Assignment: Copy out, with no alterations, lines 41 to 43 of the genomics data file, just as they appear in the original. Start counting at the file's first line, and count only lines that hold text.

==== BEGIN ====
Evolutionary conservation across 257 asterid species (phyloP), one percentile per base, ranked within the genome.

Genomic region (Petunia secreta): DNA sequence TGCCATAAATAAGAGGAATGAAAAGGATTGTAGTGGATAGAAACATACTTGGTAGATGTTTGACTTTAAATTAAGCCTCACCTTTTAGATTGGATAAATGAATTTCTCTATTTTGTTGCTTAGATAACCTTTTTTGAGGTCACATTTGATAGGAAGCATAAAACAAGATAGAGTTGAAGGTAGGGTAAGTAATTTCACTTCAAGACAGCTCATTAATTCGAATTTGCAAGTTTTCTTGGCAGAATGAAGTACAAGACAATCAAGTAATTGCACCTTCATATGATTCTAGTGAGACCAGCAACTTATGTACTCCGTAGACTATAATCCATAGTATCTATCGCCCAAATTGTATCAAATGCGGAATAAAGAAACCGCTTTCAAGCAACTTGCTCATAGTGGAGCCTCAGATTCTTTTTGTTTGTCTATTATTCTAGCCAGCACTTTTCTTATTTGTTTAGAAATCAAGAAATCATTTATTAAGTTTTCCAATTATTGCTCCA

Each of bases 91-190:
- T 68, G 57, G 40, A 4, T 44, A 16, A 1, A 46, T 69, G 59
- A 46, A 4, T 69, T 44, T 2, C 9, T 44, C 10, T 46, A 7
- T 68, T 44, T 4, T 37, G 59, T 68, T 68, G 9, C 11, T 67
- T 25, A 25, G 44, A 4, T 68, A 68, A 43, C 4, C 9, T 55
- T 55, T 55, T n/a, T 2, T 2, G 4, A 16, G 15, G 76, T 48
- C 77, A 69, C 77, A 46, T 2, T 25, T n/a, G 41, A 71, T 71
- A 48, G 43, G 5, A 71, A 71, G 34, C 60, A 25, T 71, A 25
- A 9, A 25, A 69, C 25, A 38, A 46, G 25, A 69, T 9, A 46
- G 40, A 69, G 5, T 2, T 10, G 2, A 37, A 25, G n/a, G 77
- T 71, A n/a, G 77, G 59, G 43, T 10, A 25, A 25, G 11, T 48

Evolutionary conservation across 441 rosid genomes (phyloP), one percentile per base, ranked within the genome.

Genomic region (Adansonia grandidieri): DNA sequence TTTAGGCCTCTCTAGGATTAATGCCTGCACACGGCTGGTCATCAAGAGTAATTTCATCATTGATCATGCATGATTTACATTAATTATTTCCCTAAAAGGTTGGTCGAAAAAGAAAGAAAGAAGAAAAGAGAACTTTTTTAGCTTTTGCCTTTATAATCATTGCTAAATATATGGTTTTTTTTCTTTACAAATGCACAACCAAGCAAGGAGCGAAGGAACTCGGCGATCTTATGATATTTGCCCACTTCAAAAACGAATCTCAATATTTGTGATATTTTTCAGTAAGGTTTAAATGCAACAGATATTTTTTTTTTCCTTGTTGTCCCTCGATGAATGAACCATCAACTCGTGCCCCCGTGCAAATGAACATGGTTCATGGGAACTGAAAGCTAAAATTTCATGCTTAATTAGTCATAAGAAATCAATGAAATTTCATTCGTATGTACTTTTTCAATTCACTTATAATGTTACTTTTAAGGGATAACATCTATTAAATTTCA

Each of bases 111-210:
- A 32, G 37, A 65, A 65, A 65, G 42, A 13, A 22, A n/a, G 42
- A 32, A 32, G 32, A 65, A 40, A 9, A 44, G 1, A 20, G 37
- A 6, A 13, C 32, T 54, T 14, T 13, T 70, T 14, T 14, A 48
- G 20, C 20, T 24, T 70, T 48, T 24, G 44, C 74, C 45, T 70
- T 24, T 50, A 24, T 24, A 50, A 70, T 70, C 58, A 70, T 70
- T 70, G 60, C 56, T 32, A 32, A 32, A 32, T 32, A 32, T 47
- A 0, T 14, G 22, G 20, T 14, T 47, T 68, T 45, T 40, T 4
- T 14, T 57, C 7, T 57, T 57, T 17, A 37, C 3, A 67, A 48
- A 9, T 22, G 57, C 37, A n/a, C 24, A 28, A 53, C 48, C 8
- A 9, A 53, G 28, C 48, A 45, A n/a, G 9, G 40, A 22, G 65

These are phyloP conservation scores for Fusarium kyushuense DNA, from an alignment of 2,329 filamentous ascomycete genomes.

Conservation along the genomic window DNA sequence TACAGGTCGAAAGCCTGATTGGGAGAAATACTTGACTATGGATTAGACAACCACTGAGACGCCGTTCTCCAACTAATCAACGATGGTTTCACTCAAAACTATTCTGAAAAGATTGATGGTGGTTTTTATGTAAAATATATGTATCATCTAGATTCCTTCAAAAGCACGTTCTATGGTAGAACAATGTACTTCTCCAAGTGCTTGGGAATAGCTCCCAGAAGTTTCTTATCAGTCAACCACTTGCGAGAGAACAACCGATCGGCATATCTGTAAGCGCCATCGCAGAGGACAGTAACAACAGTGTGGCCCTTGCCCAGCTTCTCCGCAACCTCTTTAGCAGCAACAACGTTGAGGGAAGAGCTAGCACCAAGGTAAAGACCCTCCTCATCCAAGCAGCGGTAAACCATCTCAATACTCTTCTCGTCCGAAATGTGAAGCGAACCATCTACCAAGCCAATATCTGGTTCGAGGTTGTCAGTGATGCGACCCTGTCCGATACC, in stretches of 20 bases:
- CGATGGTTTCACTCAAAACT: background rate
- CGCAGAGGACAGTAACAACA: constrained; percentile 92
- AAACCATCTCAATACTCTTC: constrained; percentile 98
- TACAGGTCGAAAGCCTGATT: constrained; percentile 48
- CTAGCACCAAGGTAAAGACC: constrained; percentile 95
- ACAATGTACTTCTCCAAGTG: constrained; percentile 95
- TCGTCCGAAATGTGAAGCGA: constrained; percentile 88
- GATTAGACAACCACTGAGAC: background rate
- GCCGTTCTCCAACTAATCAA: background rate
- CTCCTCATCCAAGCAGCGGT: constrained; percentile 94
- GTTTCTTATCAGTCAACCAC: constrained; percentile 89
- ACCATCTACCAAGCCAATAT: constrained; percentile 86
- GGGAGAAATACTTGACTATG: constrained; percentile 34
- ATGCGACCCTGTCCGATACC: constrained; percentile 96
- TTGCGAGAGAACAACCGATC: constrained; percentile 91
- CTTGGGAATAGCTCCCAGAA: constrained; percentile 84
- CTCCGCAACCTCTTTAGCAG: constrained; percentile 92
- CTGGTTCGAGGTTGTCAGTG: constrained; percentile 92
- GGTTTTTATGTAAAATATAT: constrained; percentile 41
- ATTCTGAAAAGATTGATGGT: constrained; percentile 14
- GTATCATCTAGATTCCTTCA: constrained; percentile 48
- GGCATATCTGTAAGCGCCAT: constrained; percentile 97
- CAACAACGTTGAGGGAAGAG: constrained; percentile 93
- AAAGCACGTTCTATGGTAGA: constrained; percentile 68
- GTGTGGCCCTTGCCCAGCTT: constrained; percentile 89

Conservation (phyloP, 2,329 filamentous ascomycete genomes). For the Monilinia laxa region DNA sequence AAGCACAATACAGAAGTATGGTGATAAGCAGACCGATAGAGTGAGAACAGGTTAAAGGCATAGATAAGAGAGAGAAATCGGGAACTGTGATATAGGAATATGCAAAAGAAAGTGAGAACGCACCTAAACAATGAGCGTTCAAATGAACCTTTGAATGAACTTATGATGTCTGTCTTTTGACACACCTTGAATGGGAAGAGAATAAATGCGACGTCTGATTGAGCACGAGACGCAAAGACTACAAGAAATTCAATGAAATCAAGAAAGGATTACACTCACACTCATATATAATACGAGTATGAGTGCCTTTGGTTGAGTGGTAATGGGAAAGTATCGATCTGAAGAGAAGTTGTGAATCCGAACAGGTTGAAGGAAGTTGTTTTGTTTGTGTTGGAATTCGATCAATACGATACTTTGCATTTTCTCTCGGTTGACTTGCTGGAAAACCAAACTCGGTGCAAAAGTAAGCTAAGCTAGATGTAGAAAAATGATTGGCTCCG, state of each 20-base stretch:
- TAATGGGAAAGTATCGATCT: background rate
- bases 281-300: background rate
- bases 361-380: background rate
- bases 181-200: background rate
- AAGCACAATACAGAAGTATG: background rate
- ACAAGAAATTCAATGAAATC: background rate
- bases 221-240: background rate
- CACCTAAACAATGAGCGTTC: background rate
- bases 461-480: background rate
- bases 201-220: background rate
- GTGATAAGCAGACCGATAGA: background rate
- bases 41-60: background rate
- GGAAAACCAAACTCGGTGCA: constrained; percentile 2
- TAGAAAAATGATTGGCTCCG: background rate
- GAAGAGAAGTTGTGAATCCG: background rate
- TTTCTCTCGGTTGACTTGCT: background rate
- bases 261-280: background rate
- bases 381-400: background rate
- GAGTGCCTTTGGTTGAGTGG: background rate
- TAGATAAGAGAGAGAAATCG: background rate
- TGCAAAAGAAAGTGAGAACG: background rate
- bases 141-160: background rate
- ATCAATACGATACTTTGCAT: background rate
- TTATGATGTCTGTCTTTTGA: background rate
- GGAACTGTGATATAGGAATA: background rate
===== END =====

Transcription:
- GGGAGAAATACTTGACTATG: constrained; percentile 34
- ATGCGACCCTGTCCGATACC: constrained; percentile 96
- TTGCGAGAGAACAACCGATC: constrained; percentile 91